GSTP1 (Ile105Val) gene polymorphism was determined using the polymerase chain reaction-restriction fragment length polymorphism (PCR-RFLP) method. For the GSTP1 polymorphism, forward 5'-ACCCCAGGGCTCTATGGGAA-3' and reverse 5'-TGAGGGCACAAGAAGCCCCT-3' primers were used.17 To identify the GSTP1 (Ile105Val) gene polymorphism among the products, the Alw 26 I (Genemark, Russia) enzyme was used. In the analysis conducted in 4% agarose gel after cutting the enzyme, genotypes were determined as follows: if the 176 bp PCR product from the GSTP1 gene was cut into two distinct products of 85 bp and 91 bp, then the genotype was identified as Val/Val; if three distinct products formed as 176 bp, 91 bp and 85 bp, then the genotype was identified as Ile/Val; and if the product was 176 bp then the genotype was identified as Ile/Ile (Fig. 2).
Data was recorded in ±standard deviations. A chi-square (χ2) test was used to compare genotypes. p-values smaller than 0.05 were accepted as being statistically significant.
The characteristics of the study population are shown in Table 1. The age distribution was no different between patients and controls, the mean age being 53.73±10.35 and 51.32±8.86 years for patients and controls, respectively (p=0.11). No significant difference was seen between the two groups in terms of year of menopause and abortus. However, gravida, parity and number of living children were significantly different in the cervical cancer group and control group, respectively (p=0.03, p=0.01, and p=0.01).
Table 2 shows the distribution of GSTM1, GSTT1, and GSTP1 (Ile105Val) genotype prevalence in patients and controls. We found a prevalence of GSTM1 null genotype in 54.3% of patients compared with 57.7% in controls. The homozygous null genotype GSTT1 was found in 32.6% of patients and in 30.8% of controls. When the groups were compared in terms of GSTT1 and GSTM1 genotype, no statistical significance was determined (p=0.84 and p=0.73, respectively). Using subject with the Val/Val homozygote as a reference group, we found no association between the Ile/Ile and Ile/Val genotypes and the risk of cervical cancer after statistical analysis (p=0.730 and p=0.053, respectively). The prevalence of Ile allele was 71.8% and 70.1% in the cervical cancer group and control group, respectively.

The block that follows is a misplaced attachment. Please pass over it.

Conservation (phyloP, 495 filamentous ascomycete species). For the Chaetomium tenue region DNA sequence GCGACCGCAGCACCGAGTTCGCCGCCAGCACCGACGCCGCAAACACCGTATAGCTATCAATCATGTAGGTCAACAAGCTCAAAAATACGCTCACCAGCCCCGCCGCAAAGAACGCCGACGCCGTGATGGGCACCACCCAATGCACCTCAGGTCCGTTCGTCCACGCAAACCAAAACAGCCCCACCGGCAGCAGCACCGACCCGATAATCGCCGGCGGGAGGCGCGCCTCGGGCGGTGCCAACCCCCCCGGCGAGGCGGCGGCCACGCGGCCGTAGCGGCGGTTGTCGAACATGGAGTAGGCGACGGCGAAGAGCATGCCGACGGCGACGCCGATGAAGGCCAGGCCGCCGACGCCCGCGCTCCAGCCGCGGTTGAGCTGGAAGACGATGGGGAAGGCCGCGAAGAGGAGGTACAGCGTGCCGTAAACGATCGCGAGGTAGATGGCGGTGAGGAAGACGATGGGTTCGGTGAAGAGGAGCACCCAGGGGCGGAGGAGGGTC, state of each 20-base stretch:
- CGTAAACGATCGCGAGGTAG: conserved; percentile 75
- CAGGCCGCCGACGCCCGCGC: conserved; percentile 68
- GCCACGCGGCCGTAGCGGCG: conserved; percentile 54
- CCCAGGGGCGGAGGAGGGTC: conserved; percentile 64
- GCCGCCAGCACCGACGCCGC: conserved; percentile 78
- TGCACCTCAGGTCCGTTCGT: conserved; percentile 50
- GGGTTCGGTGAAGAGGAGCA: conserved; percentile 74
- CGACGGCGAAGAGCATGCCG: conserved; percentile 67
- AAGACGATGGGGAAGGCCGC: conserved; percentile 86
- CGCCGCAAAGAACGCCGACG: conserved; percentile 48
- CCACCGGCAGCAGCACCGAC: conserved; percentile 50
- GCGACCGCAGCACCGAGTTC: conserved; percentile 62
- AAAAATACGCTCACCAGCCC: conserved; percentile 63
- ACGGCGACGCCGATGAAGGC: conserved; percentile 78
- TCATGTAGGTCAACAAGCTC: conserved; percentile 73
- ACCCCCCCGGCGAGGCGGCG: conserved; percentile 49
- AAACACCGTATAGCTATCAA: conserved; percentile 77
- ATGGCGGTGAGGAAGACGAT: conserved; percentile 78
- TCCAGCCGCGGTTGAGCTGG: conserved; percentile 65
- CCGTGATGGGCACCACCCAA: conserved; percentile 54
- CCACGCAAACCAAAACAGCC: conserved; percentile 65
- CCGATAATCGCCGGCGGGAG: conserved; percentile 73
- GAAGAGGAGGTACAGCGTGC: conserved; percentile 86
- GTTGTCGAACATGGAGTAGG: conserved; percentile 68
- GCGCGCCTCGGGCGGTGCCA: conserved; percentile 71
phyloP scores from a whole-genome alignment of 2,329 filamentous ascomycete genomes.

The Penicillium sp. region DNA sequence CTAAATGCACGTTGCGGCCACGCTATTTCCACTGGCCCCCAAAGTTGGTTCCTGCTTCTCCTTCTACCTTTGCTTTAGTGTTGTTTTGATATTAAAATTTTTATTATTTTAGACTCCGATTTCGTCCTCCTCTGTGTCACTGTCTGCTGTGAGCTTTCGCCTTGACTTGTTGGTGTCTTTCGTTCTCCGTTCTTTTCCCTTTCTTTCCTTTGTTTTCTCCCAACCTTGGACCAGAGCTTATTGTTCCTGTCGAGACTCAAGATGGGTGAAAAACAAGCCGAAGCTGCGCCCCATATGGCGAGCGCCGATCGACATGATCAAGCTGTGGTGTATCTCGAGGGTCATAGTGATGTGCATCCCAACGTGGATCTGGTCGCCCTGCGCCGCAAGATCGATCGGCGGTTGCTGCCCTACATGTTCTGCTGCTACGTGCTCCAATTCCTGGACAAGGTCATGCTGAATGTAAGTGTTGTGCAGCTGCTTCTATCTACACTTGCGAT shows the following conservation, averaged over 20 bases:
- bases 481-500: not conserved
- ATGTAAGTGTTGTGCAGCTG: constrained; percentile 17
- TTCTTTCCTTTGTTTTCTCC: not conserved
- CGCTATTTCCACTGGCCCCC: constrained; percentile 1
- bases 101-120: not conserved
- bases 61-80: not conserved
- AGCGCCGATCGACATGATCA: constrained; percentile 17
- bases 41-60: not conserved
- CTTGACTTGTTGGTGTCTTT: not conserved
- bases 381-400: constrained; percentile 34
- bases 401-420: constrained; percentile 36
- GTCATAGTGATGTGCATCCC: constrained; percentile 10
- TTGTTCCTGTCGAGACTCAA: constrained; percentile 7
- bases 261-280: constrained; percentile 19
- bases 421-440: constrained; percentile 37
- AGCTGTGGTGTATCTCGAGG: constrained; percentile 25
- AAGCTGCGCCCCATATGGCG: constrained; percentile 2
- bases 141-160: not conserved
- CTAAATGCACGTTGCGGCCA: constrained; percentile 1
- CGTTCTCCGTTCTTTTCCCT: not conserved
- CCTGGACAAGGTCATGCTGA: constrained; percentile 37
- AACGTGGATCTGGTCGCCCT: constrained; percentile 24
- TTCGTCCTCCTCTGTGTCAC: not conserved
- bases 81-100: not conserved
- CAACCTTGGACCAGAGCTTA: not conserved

Genetic variation in susceptibility to chemical carcinogens among individuals is one of the main factors leading to cancer development among human beings. Genetic variations among the genes forming the enzymes that play a role in metabolism, such as CYP and GST, have been shown to lead to susceptibility to the development of various cancers.18,19 The mu and theta classes of GST isozymes (GSTM1 and GSTT1, respectively) have a common and broad range of substrate specificities, and they detoxify the reactive metabolites of benzo-a-pyrene and other polycyclic aromatic hydrocarbons.12,20 The null genotype developing from homozygote deletion of GSTM1 or GSTT1 genes is frequently observed in lung and bladder cancers.21-26
When patients with cervical cancer were reviewed, 54.3% of them showed the GSTM1 null genotype. The GSTM1 null genotype among the control group was 57.7%. While the GSTM1 null genotype rate among the patients was lower than that of the control group, this difference is not statistically significant (p=0.73). On the other hand, while the GSTT1 null genotype rate among patients with cervical cancer was determined to be 32.6%, it was determined to be 30.8% in the control group. While the GSTT1 null genotype rate among patients was higher than that of the control group, this difference is not statistically significant (p=0.84).
Our study seems to be more in compliance with the studies of Warwick et al.,27 de Carvalho et al.,28 Settheetham-Ishida et al.,29 and Chen et al.,30 which did not demonstrate any relationship between the GSTM1 and GSTT1 null genotype and cervical cancer (p>0.05). Warwick et al.27 reported that no difference was found in the frequency of GSTM1 and GSTT1 null genotypes between controls and cervical carcinoma cases, including cervical intraepithelial neoplasia. Chen et al.30 did not observe any increase in incidences of cervical cancer in patients with the GSTM1 null genotype. In the study conducted by Sharma et al.31 on Indian patients with cervical cancer, the combined analysis of both GSTM1 null and GSTT1 null genotypes did not appear to influence the susceptibility. Contrary to these studies, Kim et al.12 reported that, among patients who carried HPV, the risk of developing cervical cancer before 40 is high (p<0.05) (Table 3).
The presence of the GSTP1 (Ile105Val) polymorphism produced no difference between the patient and control groups. Jee et al.32 reported that the polymorphism of GSTP1 in women who smoke cigarettes was associated with a higher risk of developing cervical cancer. In a study by Sobti et al.,4 it was reported that, in women with GSTM1 (null), GSTP1 (null) and GSTP1 (Ile105Val) genotype, the cervical cancer development rate was elevated in passive smokers. In our study, no relation could be found between the GSTP1 polymorphism and the development of cervical cancer. Since the number of cases in our study was limited, our findings would need to be supported with studies conducted on a larger number of cases (Table 4).
To conclude, demonstrating a relation between cancer types and genes that code the enzymes that act in detoxification metabolism is of great importance for determining risk groups for various cancer types. While the GST polymorphism is related to the development of cervical cancer in certain studies, no relation is seen in other studies. Many more studies should be conducted with larger patient and control groups to resolve this conflict.
No potential conflict of interest relevant to this article was reported.